• Visioning – the act of a charismatic leader who has a clear vision and communicates it with such clarity and passion that people instinctively want to go there.  While this does work, such charisma and communication power are in relatively short supply.
  • Exploit a crisis – the third way I know to accomplish change is to exploit a challenge or crisis . . . because when crisis occurs, this automatically creates a sense of urgency that can both unify and help galvanize even normally un-collaborative teams. (I would caution against trying to deliberately create a crisis – since it can come across as manipulative.)

Here is a 10 minute clip where John Kotter talks about the importance of that sense of urgency.

The story described in Using Crisis for Good – Driving Innovation and Change is a real story of crisis that happened to me.  The link tells about a crisis, what happened, and the rich array of insights that came from it.

In the scenario, we were on the verge of losing a major contract, the loss of which would have brought with it very painful consequences.   We tried a fairly unconventional response to it.

The sense of urgency was already there.  (Once word got out, it wasn’t difficult to paint a chilling picture of what would happen if we lost that business.)

We laid all our cards on the table.  We shared all our information (including sensitive financial data openly with all employees.  They saw we were serious, and that we trusted them.

We eliminated management people from the equation.  (While many of you may see this as unproductive and controversial, I believe that it is mainly our middle managers who erect departmental barriers.  If you read the article, you will see why it isn’t their fault though.)

We largely empowered our employees.   (Except of things that violated safety or Federal regulations, virtually no idea was off the table.)

The results of this approach not only helped us turn defeat into victory, but set in motion a revolution in how we started to think about managing our business.  I hope you enjoy it

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Change Must Be Pulled from the Top, Pushed from Below


Driving innovative change in an organization is not seen as easy by most of us.  As discussed in my article We Love Change – We Just Hate How You Try to Change Us, we suggest that top down autocratic approaches often leave the organization flat.  You can’t cram change down people’s throats – no matter how good the idea is.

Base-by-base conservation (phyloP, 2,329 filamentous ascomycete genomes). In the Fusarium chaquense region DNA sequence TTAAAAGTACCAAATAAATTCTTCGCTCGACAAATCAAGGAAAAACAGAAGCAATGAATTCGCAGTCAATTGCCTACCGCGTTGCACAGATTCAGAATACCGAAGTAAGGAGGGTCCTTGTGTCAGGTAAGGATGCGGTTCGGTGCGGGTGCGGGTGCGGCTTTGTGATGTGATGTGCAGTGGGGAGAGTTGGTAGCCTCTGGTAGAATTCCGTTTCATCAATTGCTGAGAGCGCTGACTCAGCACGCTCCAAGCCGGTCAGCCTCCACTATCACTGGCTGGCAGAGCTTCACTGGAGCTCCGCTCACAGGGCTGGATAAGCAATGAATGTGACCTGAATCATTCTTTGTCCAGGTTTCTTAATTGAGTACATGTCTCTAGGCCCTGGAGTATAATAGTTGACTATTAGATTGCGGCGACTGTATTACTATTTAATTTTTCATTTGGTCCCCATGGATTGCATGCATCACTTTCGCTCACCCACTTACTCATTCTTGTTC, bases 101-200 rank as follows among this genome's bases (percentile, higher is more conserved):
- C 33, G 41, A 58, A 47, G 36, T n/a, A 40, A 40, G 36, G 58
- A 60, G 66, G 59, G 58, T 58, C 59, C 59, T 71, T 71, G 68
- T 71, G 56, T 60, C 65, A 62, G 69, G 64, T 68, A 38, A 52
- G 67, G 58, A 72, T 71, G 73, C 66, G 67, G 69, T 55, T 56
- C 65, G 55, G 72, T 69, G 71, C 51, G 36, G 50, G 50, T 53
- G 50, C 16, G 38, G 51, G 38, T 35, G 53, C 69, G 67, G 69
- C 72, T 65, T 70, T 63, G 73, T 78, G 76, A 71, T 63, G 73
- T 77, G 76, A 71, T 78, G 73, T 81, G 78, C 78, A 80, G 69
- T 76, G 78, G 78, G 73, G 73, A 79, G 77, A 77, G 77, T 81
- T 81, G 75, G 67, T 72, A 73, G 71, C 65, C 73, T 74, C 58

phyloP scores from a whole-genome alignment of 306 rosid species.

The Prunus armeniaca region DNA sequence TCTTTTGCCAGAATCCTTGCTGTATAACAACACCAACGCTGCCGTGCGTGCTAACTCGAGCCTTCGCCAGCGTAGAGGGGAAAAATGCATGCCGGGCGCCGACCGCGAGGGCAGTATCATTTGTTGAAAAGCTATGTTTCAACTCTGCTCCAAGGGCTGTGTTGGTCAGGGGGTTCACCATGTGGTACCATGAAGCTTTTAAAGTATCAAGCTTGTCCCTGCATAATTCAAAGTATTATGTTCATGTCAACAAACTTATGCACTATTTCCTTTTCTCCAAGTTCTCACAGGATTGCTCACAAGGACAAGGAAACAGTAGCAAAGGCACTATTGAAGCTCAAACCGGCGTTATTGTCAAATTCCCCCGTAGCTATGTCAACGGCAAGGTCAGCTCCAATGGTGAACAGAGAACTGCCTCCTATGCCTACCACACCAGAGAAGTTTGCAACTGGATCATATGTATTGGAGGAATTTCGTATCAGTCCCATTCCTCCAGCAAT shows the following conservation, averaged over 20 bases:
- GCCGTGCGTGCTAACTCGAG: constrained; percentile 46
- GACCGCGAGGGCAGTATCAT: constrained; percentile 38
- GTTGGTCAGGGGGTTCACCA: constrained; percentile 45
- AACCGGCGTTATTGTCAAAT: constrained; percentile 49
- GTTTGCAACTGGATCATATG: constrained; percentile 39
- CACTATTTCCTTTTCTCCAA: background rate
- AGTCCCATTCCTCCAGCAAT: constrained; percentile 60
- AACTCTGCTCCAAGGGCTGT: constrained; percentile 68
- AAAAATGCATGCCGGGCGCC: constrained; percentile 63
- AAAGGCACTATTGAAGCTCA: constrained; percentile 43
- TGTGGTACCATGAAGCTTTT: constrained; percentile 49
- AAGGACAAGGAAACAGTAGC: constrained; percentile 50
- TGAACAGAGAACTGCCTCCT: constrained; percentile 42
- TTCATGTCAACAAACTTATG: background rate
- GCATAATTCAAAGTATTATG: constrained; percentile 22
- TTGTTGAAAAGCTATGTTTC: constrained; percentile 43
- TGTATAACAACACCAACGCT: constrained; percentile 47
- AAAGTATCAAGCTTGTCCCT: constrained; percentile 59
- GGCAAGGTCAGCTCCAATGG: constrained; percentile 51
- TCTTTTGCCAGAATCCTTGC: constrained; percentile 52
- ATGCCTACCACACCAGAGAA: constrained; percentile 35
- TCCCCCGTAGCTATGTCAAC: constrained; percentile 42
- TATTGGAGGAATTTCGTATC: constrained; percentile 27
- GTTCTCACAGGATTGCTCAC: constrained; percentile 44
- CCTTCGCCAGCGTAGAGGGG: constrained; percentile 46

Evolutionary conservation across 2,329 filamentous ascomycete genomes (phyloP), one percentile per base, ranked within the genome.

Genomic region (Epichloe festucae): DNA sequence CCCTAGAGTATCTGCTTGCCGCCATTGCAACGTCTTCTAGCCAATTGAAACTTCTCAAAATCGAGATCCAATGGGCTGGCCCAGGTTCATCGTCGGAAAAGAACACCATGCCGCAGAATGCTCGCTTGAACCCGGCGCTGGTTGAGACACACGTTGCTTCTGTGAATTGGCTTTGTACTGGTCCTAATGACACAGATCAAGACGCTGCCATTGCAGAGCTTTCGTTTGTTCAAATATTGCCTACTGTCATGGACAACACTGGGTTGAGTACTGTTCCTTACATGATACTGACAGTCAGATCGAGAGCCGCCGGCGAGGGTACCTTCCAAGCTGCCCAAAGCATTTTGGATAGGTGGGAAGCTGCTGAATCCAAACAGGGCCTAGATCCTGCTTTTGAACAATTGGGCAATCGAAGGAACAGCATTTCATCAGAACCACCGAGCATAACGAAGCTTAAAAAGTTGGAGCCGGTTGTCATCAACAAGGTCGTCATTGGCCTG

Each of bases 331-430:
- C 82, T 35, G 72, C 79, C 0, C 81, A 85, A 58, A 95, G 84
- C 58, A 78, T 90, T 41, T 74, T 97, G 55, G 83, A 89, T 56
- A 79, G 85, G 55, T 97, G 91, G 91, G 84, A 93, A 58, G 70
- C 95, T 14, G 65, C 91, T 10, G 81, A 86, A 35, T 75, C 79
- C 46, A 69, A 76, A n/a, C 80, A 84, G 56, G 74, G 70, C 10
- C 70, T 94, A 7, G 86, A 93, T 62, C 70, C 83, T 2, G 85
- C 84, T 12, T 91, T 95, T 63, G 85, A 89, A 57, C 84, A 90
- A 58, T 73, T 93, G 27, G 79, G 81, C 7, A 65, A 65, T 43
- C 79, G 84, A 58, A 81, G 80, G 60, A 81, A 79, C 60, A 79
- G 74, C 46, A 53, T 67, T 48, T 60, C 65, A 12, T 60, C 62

So the implication is that change initiatives need to engage employees at all levels.  That seems right, people will more likely support changes they had a hand in influencing.  But that does not mean you can always just relegate the project to the organization below you.

Not everyone has vision – so you need to ensure that the project team has someone on it with the ability to lift their heads up out of the bunker to look more broadly at the world around you.

Lower level teams are influenced by your culture – When we develop new solutions, we are heavily influenced by our work environment.  If your team members feel they are in silos, and that current structures, policies, and leadership biases are standing in the way, they will not likely promote solutions they feel will “never be accepted by other departments or executives.  Great innovation happens when we are able to suspend all our biases about what is – in order to think freely about the possibilities.   Lower level teams have a hard time doing this in a vacuum.

The solution lies in what I call a “two-front” campaign.  For change to occur, first,

senior executive leadership has to WANT it and make sure the organization knows it.  The role of such an executive is to imbue the project team with a sense of empowerment, AND to work hard to help break down barriers that might be holding the team back.  In my company, I made sure I always let my middle managers and executives know that I was strongly in favor of an idea. They generally knew that when I was deeply motivated around an idea that getting in the way of it would usually lead to a confrontation.  So, by communicating my support in advance, I created an environment that gave the project team a “wide berth” and reduced the likelihood that other departments would throw up roadblocks.  Sure, the less heavy-handed your intervention the better, but you, as a senior executive need to be prepared to step in as much as needed to insure success.